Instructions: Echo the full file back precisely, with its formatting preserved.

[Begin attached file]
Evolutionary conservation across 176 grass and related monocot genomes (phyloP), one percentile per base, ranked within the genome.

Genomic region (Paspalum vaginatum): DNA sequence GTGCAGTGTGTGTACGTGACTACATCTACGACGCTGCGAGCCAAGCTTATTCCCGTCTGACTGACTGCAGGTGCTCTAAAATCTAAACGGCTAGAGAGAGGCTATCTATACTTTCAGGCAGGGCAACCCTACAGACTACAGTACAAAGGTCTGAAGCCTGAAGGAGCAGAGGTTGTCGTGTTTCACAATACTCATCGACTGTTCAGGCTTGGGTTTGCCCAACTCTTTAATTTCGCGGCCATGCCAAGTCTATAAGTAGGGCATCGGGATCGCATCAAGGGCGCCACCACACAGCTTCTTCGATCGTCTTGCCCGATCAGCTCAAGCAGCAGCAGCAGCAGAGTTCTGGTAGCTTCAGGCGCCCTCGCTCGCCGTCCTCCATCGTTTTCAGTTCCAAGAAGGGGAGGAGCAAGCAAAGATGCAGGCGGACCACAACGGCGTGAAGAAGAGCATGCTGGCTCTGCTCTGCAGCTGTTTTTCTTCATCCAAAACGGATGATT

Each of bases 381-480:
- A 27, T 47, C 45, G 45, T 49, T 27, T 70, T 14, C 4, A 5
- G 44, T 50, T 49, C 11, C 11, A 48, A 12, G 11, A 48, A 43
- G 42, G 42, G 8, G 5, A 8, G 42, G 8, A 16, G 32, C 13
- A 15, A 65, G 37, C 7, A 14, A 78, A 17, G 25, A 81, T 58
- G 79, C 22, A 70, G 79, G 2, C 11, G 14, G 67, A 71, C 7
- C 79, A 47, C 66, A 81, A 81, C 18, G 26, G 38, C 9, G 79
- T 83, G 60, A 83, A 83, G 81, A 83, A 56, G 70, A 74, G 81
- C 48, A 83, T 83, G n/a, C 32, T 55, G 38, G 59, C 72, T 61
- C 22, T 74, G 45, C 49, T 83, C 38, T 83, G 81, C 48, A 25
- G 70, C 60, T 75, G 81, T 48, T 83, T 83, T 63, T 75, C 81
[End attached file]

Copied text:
Evolutionary conservation across 176 grass and related monocot genomes (phyloP), one percentile per base, ranked within the genome.

Genomic region (Paspalum vaginatum): DNA sequence GTGCAGTGTGTGTACGTGACTACATCTACGACGCTGCGAGCCAAGCTTATTCCCGTCTGACTGACTGCAGGTGCTCTAAAATCTAAACGGCTAGAGAGAGGCTATCTATACTTTCAGGCAGGGCAACCCTACAGACTACAGTACAAAGGTCTGAAGCCTGAAGGAGCAGAGGTTGTCGTGTTTCACAATACTCATCGACTGTTCAGGCTTGGGTTTGCCCAACTCTTTAATTTCGCGGCCATGCCAAGTCTATAAGTAGGGCATCGGGATCGCATCAAGGGCGCCACCACACAGCTTCTTCGATCGTCTTGCCCGATCAGCTCAAGCAGCAGCAGCAGCAGAGTTCTGGTAGCTTCAGGCGCCCTCGCTCGCCGTCCTCCATCGTTTTCAGTTCCAAGAAGGGGAGGAGCAAGCAAAGATGCAGGCGGACCACAACGGCGTGAAGAAGAGCATGCTGGCTCTGCTCTGCAGCTGTTTTTCTTCATCCAAAACGGATGATT

Each of bases 381-480:
- A 27, T 47, C 45, G 45, T 49, T 27, T 70, T 14, C 4, A 5
- G 44, T 50, T 49, C 11, C 11, A 48, A 12, G 11, A 48, A 43
- G 42, G 42, G 8, G 5, A 8, G 42, G 8, A 16, G 32, C 13
- A 15, A 65, G 37, C 7, A 14, A 78, A 17, G 25, A 81, T 58
- G 79, C 22, A 70, G 79, G 2, C 11, G 14, G 67, A 71, C 7
- C 79, A 47, C 66, A 81, A 81, C 18, G 26, G 38, C 9, G 79
- T 83, G 60, A 83, A 83, G 81, A 83, A 56, G 70, A 74, G 81
- C 48, A 83, T 83, G n/a, C 32, T 55, G 38, G 59, C 72, T 61
- C 22, T 74, G 45, C 49, T 83, C 38, T 83, G 81, C 48, A 25
- G 70, C 60, T 75, G 81, T 48, T 83, T 83, T 63, T 75, C 81